Webinar Recording Certification Updates: PMP®, CAPM® & PMI-ACP® What to Expect in our Updated Products and Classes The Project Management Institute® (PMI) has updated their book A Guide to the Project Management Body of Knowledge (PMBOK® Guide). This webinar will address many common questions regarding the update and how it applies to the different exam changes and the preparation needed for these exams. We will Help Answer the Following Questions and More: -How will the changes effect the certification exams? -What changes have been made to RMC’s products and classes? -How can these resources help me prepare? -PMO departments or Human resources leaders considering certification within your organization, when is the best time for your team members to prepare for the exam? Access Recording: https://attendee.gotowebinar.com/recording/3369010670599858178
Webinar Recording Certification Updates: PMP®, CAPM® & PMI-ACP® What to Expect in our Updated Products and Classes The Project Management Institute® (PMI) has updated their book A Guide to the Project Management Body of Knowledge (PMBOK® Guide). This webinar will address many common questions regarding the update including, how it affects the different exams and what preparation is needed for these exams. We Will Help Answer the Following Questions and More: -How will the changes effect the certification exams? -What changes have been made to RMC’s products and classes? -How can these resources help me prepare? -When is the best time for your team members to prepare for the exam (PMOs & HR Leaders)? Access Recording: https://attendee.gotowebinar.com/recording/3709375488971964162
It is understandable and healthy to question the value of certifications.
- Are they worth it?
- Are they just money-making schemes for the certification creators?
- Do hiring managers even care if you have a certification?
There is also a wider discussion around certifications in general that include ideas such as:
- Being certified does not equate to experience or suitability to a role
- People can be certified and “book-smart” but terrible at managing people
- A crafts-person does not need credentials, their work shows their value
These are all valid points, and everyone should make up their own mind before deciding whether to pursue a credential.
The most difficult part of discovering and analyzing requirements on agile teams is determining how much detail is needed and when we should discuss the details. Early advocates of agile approaches, like SCRUM, emphasized a high level product vision at the beginning of development and then quick, lightweight user stories to support the vision detailed before each sprint. They suggested that we don’t need to get into any details until sprint planning. But as more and more teams are attempting to use agile approaches, the challenges of this requirements approach are exposed.
Consider the following example: While planning one of my projects, my core project team assessed our sponsor, “William”, to have high influence but low interest in our project. William would routinely arrive late to meetings, be distracted by his phone, and leave early saying he had more important meetings to attend. When he was present, his gloomy attitude affected the rest of the team. They did not want to speak up in front of him fearing that they may have to face his disdain.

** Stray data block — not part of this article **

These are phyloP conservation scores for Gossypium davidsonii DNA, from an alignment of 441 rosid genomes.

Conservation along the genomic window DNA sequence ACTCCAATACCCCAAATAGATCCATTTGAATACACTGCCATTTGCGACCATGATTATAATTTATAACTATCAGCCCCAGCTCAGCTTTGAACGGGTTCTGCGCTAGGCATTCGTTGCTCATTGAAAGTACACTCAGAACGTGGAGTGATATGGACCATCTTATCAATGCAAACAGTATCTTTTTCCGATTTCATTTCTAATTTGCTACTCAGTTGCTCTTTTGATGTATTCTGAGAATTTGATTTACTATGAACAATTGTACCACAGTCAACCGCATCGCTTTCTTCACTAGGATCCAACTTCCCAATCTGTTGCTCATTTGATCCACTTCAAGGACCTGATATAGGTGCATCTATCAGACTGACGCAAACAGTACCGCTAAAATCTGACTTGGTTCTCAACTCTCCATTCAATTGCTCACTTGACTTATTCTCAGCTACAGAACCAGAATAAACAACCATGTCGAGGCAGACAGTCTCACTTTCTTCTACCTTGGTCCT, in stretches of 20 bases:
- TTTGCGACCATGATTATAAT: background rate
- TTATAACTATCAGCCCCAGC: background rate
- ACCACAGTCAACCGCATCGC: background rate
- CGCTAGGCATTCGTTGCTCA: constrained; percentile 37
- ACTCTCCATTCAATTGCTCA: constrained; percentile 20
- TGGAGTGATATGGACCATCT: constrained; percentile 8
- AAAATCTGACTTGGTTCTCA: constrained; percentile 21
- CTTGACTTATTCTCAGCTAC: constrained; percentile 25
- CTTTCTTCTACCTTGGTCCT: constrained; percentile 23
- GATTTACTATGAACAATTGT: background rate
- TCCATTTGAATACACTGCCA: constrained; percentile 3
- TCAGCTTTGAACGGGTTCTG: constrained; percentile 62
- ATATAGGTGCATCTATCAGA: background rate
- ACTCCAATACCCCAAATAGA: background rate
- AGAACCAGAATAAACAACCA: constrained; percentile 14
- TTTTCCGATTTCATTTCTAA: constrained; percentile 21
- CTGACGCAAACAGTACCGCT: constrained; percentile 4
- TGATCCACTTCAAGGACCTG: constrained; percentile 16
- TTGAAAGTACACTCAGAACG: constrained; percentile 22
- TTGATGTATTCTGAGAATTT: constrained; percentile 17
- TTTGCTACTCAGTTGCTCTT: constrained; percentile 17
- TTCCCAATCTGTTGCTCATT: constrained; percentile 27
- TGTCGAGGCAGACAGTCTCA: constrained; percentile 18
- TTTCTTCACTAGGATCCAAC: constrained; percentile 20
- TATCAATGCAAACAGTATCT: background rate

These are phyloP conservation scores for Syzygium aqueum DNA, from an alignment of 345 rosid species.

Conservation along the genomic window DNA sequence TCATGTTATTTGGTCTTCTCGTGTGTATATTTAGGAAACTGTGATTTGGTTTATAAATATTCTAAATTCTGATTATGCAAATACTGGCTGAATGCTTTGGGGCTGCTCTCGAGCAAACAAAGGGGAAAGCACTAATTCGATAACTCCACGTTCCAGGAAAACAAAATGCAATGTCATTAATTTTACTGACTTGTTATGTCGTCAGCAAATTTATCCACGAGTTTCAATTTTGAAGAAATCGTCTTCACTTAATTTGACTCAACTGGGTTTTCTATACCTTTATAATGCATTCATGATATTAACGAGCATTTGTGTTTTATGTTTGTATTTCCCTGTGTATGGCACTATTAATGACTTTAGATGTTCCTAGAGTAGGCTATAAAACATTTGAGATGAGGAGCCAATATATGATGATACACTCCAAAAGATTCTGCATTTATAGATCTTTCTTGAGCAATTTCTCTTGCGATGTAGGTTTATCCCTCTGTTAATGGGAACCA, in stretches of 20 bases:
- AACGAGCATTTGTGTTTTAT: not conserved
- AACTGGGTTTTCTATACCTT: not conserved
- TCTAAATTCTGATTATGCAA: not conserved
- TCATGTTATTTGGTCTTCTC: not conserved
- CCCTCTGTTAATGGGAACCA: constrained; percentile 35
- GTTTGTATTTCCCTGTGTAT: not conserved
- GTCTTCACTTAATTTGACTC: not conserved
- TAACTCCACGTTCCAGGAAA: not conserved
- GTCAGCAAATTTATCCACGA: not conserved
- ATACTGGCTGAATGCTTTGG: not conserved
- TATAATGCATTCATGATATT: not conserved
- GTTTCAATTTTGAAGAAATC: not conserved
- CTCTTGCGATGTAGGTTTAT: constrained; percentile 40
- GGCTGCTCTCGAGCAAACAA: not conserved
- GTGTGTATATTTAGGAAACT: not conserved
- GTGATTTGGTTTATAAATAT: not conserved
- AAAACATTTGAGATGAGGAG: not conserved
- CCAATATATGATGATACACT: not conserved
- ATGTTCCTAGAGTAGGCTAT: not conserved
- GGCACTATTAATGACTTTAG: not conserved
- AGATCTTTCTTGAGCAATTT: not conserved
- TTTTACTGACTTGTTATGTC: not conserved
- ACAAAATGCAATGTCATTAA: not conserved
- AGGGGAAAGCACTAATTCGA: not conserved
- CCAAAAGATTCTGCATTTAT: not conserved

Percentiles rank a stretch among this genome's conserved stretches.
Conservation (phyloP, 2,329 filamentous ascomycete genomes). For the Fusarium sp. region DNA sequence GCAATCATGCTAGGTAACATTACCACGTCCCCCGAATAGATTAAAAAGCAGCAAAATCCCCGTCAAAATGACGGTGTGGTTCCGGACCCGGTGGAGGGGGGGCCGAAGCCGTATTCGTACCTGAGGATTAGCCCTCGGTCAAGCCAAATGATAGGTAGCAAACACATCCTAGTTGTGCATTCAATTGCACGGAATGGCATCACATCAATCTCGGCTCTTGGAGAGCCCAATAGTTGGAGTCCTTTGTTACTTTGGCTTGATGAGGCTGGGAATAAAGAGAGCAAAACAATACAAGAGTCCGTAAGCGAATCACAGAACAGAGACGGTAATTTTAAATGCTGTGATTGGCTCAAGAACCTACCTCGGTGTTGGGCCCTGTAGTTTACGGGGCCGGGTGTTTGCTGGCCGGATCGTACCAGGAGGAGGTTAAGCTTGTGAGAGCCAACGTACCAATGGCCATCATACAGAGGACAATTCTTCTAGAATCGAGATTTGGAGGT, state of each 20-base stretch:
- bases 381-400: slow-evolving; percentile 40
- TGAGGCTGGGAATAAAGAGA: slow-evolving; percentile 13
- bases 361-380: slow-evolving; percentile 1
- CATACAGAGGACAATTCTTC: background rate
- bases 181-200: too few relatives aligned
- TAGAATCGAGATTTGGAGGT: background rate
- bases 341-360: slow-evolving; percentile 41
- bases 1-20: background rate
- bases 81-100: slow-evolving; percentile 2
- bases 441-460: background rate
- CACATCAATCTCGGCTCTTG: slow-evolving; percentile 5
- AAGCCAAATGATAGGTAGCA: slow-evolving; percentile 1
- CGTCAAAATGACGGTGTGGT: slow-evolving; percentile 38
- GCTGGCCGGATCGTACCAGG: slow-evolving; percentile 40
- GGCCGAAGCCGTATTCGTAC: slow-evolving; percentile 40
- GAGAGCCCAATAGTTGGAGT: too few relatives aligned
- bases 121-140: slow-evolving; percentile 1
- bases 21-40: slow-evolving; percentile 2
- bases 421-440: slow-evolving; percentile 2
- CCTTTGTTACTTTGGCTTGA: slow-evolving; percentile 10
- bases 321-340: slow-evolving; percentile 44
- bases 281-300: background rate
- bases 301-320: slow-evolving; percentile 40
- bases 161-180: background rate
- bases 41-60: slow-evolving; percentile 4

We teach prioritization techniques in many of our classes and many of the conversations we have at conferences and meetings are about how challenging it can be to get a group of people to agree on project priorities or even individual aspects of a product. As I was working on my 2017 strategic plan, I decided to write a short post on prioritization and metrics.
As a program manager at RMC Learning Solutions I have to prioritize projects and make recommendations to my management. We have many ideas for new courses, products, and services which are competing for our time. Prioritizing requires us to assess the expected value of an idea against its expected cost and then compare it to other ideas.
It seems that certifications are under attack. In the past several months I’ve heard that corporations are no longer interested in having their employees obtain any certifications. This rant is not limited to the PMP®. Indeed, it is said that companies are now solely interested in skills training. On one level this makes sense. Why should a company care whether their employees are certified project managers, business analysts or Scrum Masters so long as they are able to perform those functions? What good are certifications, anyway?
Listening to everyone’s excitement yesterday over the win of the NBA title of Cleveland over Oakland was great. I thought the sportscaster I listened to made a very astute observation. While everyone believes LeBron James is a great player, maybe the best in the league, this person’s observation was that Oakland was made up of better players but that Cleveland actually has a better team.
That’s a great comment and one that is likely quite true.
Every organization uses job titles as a way of describing the contribution of an individual employee. Titles are important within an organization for employees to understand their role and their relationships with other employees. But titles are often meaningless outside a particular organization. When someone is looking for skills training or professional development opportunities for their role, it is sometimes difficult to match a job title with a skill description.